Navigation Links
Longer Drug Regimen Still Best Against Breast Cancer
Date:6/2/2010

Giving meds sequentially, not concurrently, gives survival edge for those with early stage disease, study finds

WEDNESDAY, June 2 (HealthDay News) -- For patients with early stage breast cancer, taking chemotherapy drugs sequentially over six months helps improve their survival compared to taking them at the same time over a shorter three-month span, a new study found.

The new findings will probably come as a relief to doctors, most of whom already follow the sequential protocol, said Dr. Bhuvaneswari Ramaswamy, a breast oncologist with the Ohio State University Comprehensive Cancer Center--Arthur G. James Cancer Hospital and Richard J. Solove Research Institute in Columbus.

But the "most exciting and surprising finding," said study lead author Dr. Sandra M. Swain, was that younger women who went into early menopause because of their chemotherapy -- in other words, those who stopped having periods -- were more likely to live longer.

"That's something that's not been reported," added Swain, who is medical director of the Washington Cancer Institute, Washington Hospital Center in Washington, D.C.

And this was true irrespective of whether the women's cancers were estrogen-receptor positive (meaning estrogen furthers their growth) or not.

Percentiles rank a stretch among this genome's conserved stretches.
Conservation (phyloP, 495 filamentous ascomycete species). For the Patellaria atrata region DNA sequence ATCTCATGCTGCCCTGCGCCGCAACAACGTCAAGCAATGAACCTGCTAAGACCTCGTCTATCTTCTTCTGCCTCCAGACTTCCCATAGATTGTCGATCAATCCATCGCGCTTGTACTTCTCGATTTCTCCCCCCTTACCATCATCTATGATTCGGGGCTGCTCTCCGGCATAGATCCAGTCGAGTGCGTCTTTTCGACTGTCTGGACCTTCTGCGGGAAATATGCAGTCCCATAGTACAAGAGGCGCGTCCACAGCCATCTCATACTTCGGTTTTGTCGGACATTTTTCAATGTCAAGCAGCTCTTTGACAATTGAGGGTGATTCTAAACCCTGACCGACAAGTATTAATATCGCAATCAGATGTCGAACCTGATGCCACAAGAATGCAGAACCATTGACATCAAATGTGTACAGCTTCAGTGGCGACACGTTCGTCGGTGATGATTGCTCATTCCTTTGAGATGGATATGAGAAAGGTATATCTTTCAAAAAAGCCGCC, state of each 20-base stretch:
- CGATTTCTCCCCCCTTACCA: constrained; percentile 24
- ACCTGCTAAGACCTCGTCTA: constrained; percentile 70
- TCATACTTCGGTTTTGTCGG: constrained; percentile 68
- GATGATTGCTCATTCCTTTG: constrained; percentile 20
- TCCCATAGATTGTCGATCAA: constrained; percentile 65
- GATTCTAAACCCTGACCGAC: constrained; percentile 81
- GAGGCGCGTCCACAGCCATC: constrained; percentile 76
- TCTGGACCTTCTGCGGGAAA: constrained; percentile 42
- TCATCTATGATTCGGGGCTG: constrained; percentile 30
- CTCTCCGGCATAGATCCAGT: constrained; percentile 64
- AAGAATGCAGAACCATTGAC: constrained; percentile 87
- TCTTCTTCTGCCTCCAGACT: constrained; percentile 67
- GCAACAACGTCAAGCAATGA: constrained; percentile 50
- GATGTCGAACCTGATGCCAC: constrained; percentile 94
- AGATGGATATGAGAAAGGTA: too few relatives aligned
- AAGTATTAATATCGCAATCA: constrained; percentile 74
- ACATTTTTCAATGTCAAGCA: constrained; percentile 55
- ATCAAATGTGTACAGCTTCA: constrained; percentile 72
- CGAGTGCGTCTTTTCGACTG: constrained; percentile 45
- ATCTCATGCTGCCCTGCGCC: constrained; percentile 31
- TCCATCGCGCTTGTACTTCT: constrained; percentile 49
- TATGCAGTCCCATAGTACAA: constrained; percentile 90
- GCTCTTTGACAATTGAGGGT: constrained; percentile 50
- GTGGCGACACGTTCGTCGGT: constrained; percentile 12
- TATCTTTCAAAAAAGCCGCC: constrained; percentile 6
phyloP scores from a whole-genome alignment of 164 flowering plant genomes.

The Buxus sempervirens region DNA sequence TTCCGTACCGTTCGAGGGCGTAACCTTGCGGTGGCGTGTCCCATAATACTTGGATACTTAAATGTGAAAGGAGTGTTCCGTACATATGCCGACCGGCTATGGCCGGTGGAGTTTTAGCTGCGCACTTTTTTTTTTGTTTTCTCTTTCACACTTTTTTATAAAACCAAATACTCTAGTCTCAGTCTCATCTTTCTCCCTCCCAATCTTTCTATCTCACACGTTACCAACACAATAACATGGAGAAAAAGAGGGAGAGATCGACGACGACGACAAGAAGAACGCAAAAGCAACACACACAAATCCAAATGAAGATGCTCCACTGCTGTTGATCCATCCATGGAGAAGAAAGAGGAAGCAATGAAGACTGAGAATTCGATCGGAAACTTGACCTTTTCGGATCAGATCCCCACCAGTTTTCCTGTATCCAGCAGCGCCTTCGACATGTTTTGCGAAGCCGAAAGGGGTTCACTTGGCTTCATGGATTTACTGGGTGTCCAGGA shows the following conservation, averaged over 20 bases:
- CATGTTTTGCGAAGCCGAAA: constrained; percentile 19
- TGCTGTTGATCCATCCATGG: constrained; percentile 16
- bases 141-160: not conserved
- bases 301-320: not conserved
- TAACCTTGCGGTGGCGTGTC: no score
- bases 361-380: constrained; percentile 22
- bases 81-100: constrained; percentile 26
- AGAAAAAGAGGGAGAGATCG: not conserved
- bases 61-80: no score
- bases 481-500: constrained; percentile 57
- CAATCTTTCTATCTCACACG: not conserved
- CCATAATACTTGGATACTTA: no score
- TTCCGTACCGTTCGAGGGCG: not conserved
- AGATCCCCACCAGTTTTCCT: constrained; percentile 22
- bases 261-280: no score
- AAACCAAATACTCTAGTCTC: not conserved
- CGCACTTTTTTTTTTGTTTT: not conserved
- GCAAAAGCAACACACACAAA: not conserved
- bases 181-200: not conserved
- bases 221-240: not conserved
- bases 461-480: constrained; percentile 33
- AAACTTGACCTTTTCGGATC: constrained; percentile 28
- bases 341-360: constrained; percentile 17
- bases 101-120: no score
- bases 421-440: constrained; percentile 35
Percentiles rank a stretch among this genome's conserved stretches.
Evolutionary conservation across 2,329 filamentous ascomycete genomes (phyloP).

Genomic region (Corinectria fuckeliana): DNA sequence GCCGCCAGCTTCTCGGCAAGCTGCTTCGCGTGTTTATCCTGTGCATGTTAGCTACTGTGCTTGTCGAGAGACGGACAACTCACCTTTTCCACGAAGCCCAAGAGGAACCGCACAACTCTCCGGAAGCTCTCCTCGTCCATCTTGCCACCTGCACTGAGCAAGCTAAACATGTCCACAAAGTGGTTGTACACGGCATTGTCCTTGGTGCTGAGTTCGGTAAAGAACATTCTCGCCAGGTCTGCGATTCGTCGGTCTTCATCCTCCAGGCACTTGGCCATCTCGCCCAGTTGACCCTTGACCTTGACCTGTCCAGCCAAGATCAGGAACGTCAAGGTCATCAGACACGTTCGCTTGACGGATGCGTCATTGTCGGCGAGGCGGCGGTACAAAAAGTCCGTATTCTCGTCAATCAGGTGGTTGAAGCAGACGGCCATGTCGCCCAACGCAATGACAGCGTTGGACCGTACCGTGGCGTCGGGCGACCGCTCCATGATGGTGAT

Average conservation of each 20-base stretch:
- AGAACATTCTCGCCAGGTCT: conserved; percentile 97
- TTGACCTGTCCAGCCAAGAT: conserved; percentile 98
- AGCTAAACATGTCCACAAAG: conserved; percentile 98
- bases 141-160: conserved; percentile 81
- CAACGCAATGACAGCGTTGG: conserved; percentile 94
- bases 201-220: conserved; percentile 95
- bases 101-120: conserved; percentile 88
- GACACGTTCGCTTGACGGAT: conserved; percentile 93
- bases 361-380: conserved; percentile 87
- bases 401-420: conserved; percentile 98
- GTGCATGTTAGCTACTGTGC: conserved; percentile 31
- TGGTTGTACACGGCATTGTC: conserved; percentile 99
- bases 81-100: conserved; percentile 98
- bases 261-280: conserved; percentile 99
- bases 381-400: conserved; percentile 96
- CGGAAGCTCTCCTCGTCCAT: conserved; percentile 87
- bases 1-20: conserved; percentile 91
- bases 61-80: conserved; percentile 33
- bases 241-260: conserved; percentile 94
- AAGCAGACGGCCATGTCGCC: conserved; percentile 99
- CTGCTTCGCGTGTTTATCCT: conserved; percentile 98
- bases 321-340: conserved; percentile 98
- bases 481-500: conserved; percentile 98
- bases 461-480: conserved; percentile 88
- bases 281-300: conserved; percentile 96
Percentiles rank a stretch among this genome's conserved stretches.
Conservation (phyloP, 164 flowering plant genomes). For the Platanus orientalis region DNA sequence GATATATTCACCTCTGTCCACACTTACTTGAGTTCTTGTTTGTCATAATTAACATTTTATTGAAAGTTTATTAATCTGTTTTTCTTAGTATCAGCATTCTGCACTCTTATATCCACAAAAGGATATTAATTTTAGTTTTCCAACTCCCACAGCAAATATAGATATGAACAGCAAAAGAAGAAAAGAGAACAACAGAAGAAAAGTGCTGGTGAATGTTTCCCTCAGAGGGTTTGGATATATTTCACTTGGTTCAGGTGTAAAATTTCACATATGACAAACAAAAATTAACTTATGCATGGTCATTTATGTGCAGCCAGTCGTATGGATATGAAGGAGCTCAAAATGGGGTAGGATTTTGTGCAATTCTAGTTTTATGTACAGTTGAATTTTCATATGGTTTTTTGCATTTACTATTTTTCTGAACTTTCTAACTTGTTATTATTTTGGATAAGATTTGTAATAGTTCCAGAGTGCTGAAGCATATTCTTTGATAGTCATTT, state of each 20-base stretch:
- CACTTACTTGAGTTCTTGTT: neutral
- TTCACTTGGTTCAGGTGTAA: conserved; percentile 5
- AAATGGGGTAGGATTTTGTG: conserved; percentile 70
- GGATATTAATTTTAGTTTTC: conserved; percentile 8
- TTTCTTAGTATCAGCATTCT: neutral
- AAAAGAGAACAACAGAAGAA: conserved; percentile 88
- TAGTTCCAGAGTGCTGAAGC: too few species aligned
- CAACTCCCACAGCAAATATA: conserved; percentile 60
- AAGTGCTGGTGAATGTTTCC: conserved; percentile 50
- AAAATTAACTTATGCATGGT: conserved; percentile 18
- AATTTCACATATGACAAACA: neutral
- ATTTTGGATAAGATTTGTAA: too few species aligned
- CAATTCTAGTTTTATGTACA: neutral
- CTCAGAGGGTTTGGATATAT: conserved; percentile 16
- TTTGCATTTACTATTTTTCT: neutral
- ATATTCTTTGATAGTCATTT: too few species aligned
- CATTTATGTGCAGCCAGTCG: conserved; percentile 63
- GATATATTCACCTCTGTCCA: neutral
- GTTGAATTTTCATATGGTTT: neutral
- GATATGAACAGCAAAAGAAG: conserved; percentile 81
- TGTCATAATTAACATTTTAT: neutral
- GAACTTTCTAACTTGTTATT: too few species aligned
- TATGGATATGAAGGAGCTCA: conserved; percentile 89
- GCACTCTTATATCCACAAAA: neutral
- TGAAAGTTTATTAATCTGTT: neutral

In the study, reported in the June 3 issue of the New England Journal of Medicine, the authors tracked outcomes for almost 5,400 women with early stage breast cancer that had spread to at least one lymph node.

The patients were randomly divided into one of three treatment groups: the sequential group, which involved three drugs (doxorubicin, cyclophosphamide and docetaxel) taken in sequence over six months; or one of two "concurrent" groups, where women received either two or three of these medications concurrently for three months.

After eight years of follow-up, 83 percent of patients in the sequential group were still alive compared to 79 percent of those in the concurrent groups, the authors report.

Disease-free survival was also better in the sequential group, leading to the conclusion that a longer course of treatment remains better than a shorter course, the study said.

However, an accompanying editorial in the journal pointed out that the side effects associated with the longer program might not be worth the small survival advantage for many women.

As to the issue of amenorrhea (cessation of menstrual cycles) also improving survival, Swain said, this "really generated a new hypothesis that connects cessation of menses with survival."

No periods mean less estrogen is circulating in the body and estrogen is known to fuel certain types of cancers. But that isn't a likely explanation in this study, given that amenorrhea also resulted in longer survival even in women whose tumors were estrogen-receptor (ER) negative -- that is, their cancers don't respond to estrogen.

"This [study] gives us a hint that women who stop having their periods -- even in the patients who are not ER positive -- may have a survival advantage," said Dr. Jay Brooks, chairman of hematology/oncology at Ochsner Health System in Baton Rouge, La.

However, given that so much remains unknown, the message to women is not that suppressing ovarian function is a way to reduce their risk of breast cancer, said another study author, Dr. Charles E. Geyer Jr., director of medical affairs of the National Surgical Adjuvant Breast and Bowel Project (which conducted the trial) and vice chair of human oncology at Allegheny General Hospital in Pittsburgh.

More information

To learn more about breast cancer, visit the U.S. National Cancer Institute.